Dan NjegomirDan NjegomirMarch 21, 20175min404

Few things get as superheated in Pueblo these days as the city’s ongoing grudge match with its principal power supplier, Black Hills Energy. For years, local government and other critics have railed against the Rapid City, S.D.-based utility over a succession of electricity rate hikes, and they have chided the Colorado Public Utilities Commission (PUC), as well, for approving the increases. Pressure has been mounting to rein in Puebloans’ power bills, which, by many accounts, are among the highest in the state.

So the city cheered last year when Gov. John Hickenlooper named Pueblo native Frances Koncilja to the quasi-judicial PUC as one of its three commissioners. The blunt-spoken attorney didn’t waste a minute before going after Black Hills and calling it on the carpet.

Her approach struck the company as so aggressive, it claimed bias and filed a request with the PUC earlier this month asking her to recuse herself from deliberating on its latest request for a rate hike (to be exact, it’s a request for reconsideration of the PUC’s decision to scale back Black Hills’ previous request for a rate hike). She refused to step aside, and the company asked the full board to vote her out of the deliberations. It voted 2-1, including Koncilja’s own vote, against the unusual Black Hills request.

Now, Pueblo County is pushing back even further. Reports the Pueblo Chieftain, the county government has filed a request to the PUC to remove recently appointed Wendy Moser — the one commissioner who had voted with Black Hills against Koncilja — from deliberations on the same pending rate case from which Black Hills had sought to remove Koncilja. Moser, an attorney named to the commission in January, is a former staff counsel to Black Hills.

Writes the Chieftain’s Peter Roper:

Pueblo County…argues that Moser has a conflict of interest because she has extensive knowledge of the many components in the Black Hills rate request from when she was a lawyer in its regulatory office from 2011-2014.

In its motion, the county quotes state law that says a commissioner can be disqualified if they have served as a lawyer on a matter before the commission.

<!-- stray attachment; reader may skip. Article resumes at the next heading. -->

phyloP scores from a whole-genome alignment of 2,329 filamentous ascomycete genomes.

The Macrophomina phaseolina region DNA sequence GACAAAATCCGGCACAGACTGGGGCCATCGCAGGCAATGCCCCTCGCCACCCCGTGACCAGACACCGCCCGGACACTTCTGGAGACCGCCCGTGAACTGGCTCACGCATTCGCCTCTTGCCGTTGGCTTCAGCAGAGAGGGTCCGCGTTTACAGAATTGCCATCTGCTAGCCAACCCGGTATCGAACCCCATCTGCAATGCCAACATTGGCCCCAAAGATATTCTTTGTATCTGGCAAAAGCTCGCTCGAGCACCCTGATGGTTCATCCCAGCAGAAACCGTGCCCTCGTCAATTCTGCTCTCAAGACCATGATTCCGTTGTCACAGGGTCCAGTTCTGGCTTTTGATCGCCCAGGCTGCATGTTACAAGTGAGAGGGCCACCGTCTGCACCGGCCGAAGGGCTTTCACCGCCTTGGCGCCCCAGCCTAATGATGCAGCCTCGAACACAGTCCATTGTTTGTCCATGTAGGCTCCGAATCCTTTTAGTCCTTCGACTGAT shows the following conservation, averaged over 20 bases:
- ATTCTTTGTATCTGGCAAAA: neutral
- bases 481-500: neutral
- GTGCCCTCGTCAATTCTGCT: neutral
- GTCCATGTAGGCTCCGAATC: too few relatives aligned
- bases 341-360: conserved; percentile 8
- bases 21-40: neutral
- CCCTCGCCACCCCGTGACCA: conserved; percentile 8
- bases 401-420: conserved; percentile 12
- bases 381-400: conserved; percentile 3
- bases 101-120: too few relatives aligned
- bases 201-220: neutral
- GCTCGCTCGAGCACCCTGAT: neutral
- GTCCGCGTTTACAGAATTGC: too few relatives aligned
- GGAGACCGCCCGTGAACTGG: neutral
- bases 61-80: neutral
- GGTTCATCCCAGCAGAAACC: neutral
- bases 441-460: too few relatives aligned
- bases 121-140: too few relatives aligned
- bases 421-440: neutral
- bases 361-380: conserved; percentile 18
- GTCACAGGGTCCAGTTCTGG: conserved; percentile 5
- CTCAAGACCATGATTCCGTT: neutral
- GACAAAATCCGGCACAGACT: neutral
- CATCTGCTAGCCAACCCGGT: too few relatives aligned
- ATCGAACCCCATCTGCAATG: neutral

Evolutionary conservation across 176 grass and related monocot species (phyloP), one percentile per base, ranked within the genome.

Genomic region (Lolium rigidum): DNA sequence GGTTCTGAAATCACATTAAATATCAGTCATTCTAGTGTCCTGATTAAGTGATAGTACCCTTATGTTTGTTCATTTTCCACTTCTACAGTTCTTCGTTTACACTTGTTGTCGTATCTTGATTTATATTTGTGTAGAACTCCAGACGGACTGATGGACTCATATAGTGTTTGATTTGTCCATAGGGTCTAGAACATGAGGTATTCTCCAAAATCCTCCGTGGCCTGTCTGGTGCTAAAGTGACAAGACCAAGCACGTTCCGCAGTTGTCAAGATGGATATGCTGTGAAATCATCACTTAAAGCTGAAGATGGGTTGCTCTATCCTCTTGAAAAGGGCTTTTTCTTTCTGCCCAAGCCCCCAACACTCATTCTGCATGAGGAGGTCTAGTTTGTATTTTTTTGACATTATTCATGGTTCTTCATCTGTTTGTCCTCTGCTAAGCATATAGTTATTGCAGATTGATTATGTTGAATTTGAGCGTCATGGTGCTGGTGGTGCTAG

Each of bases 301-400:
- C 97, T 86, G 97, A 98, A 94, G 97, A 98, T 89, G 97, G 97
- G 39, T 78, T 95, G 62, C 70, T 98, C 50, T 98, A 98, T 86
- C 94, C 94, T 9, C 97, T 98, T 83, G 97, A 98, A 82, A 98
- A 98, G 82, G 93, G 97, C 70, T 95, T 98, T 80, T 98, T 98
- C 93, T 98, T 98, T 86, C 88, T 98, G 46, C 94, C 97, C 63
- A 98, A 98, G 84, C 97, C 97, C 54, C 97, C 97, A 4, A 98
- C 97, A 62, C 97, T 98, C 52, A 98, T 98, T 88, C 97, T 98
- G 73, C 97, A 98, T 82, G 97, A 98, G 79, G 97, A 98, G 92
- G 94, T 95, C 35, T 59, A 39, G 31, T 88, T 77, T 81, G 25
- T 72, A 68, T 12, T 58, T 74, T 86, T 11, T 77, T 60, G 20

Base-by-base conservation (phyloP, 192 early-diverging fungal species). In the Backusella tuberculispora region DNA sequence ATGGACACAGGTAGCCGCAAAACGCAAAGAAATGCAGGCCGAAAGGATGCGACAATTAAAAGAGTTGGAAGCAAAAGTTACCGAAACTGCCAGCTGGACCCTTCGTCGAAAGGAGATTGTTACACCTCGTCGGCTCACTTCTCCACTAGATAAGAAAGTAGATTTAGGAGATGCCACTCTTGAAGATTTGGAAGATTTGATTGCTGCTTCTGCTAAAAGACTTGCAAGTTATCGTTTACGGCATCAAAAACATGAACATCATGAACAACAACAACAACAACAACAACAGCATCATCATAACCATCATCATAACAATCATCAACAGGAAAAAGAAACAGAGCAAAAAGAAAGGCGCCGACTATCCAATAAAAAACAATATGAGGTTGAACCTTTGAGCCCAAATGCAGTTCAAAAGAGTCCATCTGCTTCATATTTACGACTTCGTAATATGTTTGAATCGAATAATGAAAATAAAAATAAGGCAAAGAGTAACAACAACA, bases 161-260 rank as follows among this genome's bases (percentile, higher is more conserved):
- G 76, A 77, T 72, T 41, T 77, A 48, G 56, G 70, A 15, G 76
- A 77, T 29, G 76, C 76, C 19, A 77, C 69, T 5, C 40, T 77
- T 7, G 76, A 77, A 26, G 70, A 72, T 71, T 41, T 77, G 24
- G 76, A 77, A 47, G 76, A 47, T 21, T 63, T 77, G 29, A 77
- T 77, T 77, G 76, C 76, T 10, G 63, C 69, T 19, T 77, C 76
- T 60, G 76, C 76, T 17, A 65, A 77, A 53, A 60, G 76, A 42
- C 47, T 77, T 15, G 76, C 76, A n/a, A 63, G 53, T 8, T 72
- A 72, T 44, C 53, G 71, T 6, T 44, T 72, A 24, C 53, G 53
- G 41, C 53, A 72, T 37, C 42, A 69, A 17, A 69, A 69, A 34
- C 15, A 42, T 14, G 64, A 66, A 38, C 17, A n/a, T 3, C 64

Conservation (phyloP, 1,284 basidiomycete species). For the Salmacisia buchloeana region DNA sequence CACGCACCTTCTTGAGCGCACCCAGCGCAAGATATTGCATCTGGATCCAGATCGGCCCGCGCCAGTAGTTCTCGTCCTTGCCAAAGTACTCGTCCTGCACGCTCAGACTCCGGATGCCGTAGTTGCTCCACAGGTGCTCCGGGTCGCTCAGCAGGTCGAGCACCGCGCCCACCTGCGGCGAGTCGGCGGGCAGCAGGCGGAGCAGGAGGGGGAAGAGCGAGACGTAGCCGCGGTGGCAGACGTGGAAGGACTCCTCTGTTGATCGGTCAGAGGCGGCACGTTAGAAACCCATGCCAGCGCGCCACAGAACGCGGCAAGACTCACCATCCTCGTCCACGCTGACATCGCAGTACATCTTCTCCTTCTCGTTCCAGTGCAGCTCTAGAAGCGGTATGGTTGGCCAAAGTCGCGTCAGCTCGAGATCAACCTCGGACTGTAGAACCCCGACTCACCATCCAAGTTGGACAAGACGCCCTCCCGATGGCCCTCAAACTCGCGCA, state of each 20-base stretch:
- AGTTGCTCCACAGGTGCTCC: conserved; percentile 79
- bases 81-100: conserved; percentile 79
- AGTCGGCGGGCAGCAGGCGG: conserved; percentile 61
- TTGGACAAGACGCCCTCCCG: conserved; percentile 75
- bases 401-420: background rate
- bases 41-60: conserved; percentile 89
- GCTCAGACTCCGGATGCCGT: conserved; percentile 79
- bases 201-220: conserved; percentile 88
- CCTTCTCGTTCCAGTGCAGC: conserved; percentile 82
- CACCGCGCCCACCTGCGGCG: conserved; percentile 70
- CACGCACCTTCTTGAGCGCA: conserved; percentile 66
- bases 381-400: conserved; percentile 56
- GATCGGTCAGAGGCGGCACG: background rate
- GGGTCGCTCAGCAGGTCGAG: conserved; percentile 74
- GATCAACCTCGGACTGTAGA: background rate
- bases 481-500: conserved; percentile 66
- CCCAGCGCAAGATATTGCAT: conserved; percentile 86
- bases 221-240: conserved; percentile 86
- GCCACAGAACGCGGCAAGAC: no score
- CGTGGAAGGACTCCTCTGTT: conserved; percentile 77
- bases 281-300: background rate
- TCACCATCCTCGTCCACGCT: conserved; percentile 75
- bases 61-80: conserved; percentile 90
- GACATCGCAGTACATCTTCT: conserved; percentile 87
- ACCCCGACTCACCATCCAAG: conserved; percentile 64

Moser, who at her Senate confirmation hearing in January had faced some of the same questions about her history with Black Hills, contended then she has no conflicts of interest on any matters pending before the PUC.

As ColoradoPolitics.com’s Peter Marcus reported previously, the bias accusations against Koncilija were a lot more colorful than those against Moser:

Black Hills’ motion to disqualify Koncilja was based on alleged bad behavior, using terms like “despised company” “drunken sailor” and “colonial power” to describe the utility.

And Moser’s decision to openly champion Black Hills’ motion against Koncilja led to a wince-worthy exchange not often associated with a staid and deliberative governing body heavy on regulatory procedure and light on drama:

“Commissioner Koncilja … is the one who raised the idea of, it’s Commissioner Moser that you need to be concerned about, not her. This is not about me or my relationship with Black Hills,” Moser said. “One must ask why Commissioner Koncilja would shift the discussion away from the pending motion and make it about me.”

…with Koncilja countering:

…“The decisions we make here affect real people, and regardless of what Black Hills thinks about me or this commission, the rates down there continue to cause real heartburn, and I think the problem we’re going to have going forward is that there is a perception in that community that you have your fingerprints on a lot of the decisions that have created the pain,” Koncilja addressed Moser.

We’ll stay tuned for the next salvo — and be ready to duck.

Peter MarcusPeter MarcusMarch 1, 20176min305
Tensions between the three members of the Public Utilities Commission (PUC) bubbled to the surface on Wednesday as the panel weighed allegations of bias. The hearing revolved around Commissioner Frances Koncilja and her dealings with Black Hills Energy, a southern Colorado utility that largely serves the Pueblo area. Black Hills asked that Koncilja be recused […]

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Peter MarcusPeter MarcusFebruary 9, 20178min276